How long do you need to take arginine to start experiencing its benefits?

As a water-soluble substance, arginine will absorb into your tissues rapidly. You may need to take arginine repeatedly over the course of several days, however, to start noting its full benefits.

How long does it take for your body to digest/absorb arginine?

Your body should fully absorb any arginine you ingest within approximately 24 hours.

How long does arginine stay in your body after you take it?

Your body rapidly uses arginine to form proteins, so it does not remain in amino acid form for very long after it is ingested.

Is arginine an antioxidant?

Some evidence suggests that arginine may operate as an indirect antioxidant by boosting the effects of other antioxidants in your body.

Can you overdose on arginine? What are the effects?

When taken in large doses, arginine can interfere with essential bodily processes, and in severe cases, these negative effects can become fatal.

Does arginine dissolve, flush out, or build up in the body?

Your body dissolves arginine to form proteins, which are then used for various bodily functions.

Can you take arginine during a diet?

The arginine Feel uses is vegan, so you can consume it regardless of your dietary restrictions.

Are there synthetic forms of arginine?

Various efforts have been made to synthesise arginine via fermentation and other methods. At present, however, it does not appear that any synthesised forms of arginine have made their way into the consumer market.

Absorption rate of synthetic arginine

The limited number of synthetic arginine studies that have been published do not provide any indication regarding the potential bioavailability of this artificially synthesised amino acid.

Why might natural forms of arginine be better?

Natural arginine is currently the only form of this amino acid supplement available on the market.

How to take arginine

Arginine can be consumed in most foods that contain protein, and this amino acid is also available in supplement form.

Arginine trends in medicine

In 2020, a study published by an international team of scientists indicated that therapy with arginine may reverse the symptoms of atherosclerosis, a cardiovascular condition that occurs when arteries narrow due to the presence of plaque. Also in 2020, a laboratory study put forth evidence that arginine may reduce airway infections, which means that this amino acid could be useful for both bacterial and viral pulmonary infections.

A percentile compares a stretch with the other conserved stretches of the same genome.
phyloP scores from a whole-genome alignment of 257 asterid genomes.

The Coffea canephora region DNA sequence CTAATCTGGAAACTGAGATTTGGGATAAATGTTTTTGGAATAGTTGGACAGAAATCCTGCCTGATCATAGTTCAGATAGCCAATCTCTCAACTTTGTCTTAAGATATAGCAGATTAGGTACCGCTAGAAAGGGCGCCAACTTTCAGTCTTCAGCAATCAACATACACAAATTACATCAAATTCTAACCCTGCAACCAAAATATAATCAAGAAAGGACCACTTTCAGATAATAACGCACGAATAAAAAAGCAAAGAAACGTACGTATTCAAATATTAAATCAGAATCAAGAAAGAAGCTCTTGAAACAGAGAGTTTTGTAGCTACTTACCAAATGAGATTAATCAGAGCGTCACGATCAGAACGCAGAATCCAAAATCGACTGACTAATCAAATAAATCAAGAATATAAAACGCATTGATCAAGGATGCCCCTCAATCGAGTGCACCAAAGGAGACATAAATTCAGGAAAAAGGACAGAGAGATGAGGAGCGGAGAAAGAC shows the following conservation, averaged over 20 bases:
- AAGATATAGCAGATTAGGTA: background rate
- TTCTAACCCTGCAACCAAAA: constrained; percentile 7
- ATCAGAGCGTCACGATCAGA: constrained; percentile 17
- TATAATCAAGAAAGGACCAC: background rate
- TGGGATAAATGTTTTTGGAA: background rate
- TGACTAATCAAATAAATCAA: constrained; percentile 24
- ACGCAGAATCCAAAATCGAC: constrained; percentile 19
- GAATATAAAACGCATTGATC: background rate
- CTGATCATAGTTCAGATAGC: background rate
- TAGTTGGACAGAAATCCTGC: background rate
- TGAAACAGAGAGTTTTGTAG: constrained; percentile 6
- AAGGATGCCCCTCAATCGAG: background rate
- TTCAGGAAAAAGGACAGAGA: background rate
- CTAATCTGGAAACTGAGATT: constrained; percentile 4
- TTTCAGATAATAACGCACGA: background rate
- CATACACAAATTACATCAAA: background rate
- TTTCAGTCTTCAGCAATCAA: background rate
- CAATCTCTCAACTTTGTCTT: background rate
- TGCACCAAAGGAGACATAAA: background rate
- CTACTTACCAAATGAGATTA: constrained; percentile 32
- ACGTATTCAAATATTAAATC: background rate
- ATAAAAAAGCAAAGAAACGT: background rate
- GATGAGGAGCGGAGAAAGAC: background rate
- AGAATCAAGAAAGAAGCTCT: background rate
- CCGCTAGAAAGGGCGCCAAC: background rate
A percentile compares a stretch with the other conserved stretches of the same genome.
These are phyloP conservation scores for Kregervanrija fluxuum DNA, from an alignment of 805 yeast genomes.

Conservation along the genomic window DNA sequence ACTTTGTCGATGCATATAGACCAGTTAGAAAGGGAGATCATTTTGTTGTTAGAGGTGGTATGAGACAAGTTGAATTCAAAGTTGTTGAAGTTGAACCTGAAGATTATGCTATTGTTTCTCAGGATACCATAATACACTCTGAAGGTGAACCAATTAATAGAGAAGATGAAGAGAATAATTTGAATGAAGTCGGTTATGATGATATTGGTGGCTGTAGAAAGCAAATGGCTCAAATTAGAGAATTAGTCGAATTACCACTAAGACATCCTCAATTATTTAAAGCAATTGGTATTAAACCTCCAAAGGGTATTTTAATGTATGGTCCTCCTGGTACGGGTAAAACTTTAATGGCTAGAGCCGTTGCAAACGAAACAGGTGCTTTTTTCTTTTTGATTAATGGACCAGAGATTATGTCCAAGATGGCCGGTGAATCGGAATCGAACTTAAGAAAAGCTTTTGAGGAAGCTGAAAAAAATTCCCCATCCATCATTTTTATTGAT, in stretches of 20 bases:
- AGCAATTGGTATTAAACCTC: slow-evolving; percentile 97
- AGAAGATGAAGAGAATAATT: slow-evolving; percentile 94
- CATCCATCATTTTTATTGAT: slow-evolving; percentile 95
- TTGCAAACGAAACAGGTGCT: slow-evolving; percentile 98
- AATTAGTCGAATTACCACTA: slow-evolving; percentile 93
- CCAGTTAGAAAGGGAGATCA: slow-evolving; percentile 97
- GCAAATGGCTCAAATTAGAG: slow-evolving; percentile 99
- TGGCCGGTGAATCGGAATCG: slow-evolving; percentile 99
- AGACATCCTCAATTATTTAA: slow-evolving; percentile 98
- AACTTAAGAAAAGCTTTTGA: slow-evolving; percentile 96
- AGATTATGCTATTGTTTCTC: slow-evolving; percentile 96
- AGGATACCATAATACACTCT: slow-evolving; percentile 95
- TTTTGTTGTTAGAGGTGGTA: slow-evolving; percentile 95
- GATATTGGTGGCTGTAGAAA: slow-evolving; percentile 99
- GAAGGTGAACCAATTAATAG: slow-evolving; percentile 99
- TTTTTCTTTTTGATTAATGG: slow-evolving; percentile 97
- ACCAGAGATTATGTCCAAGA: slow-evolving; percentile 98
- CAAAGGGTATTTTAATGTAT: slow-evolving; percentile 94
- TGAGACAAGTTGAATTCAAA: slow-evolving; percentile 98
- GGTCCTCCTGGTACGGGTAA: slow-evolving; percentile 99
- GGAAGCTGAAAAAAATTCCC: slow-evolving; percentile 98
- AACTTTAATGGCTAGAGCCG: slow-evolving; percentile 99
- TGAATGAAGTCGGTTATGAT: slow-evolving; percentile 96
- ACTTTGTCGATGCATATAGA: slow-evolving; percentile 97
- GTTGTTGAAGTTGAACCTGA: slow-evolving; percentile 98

1. Impact of l-Arginine Metabolism on Immune Response and Anticancer Immunotherapy

2. The Effects of Yohimbine Plus L-arginine Glutamate on Sexual Arousal in Postmenopausal Women with Sexual Arousal Disorder

3. L-arginine as Dietary Supplement for Improving Microvascular Function

4. Therapeutic Benefits of l-Arginine: An Umbrella Review of Meta-analyses

5. The Effect of L-Arginine Supplementation on Body Composition and Performance in Male Athletes: A Double-Blinded Randomized Clinical Trial

6. Role of Arginine and Omega-3 Fatty Acids in Wound Healing and Infection

7. When Is It Appropriate to Use Arginine in Critical Illness?

8. L-Arginine Modulates Glucose and Lipid Metabolism in Obesity and Diabetes

9. Macrophage Metabolism of Apoptotic Cell-Derived Arginine Promotes Continual Efferocytosis and Resolution of Injury

10. Arginine metabolic control of airway inflammation

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About the author
Katie Hipwell - Katie is an AfN Registered Nutritionist (RNutr) with a specialism in food and is Head of Nutrition at Feel. Katie has worked in the food supplement industry for 10 years. She has completed a Master's degree in Human Nutrition and an undergraduate degree in BSc Sport and Exercise Nutrition.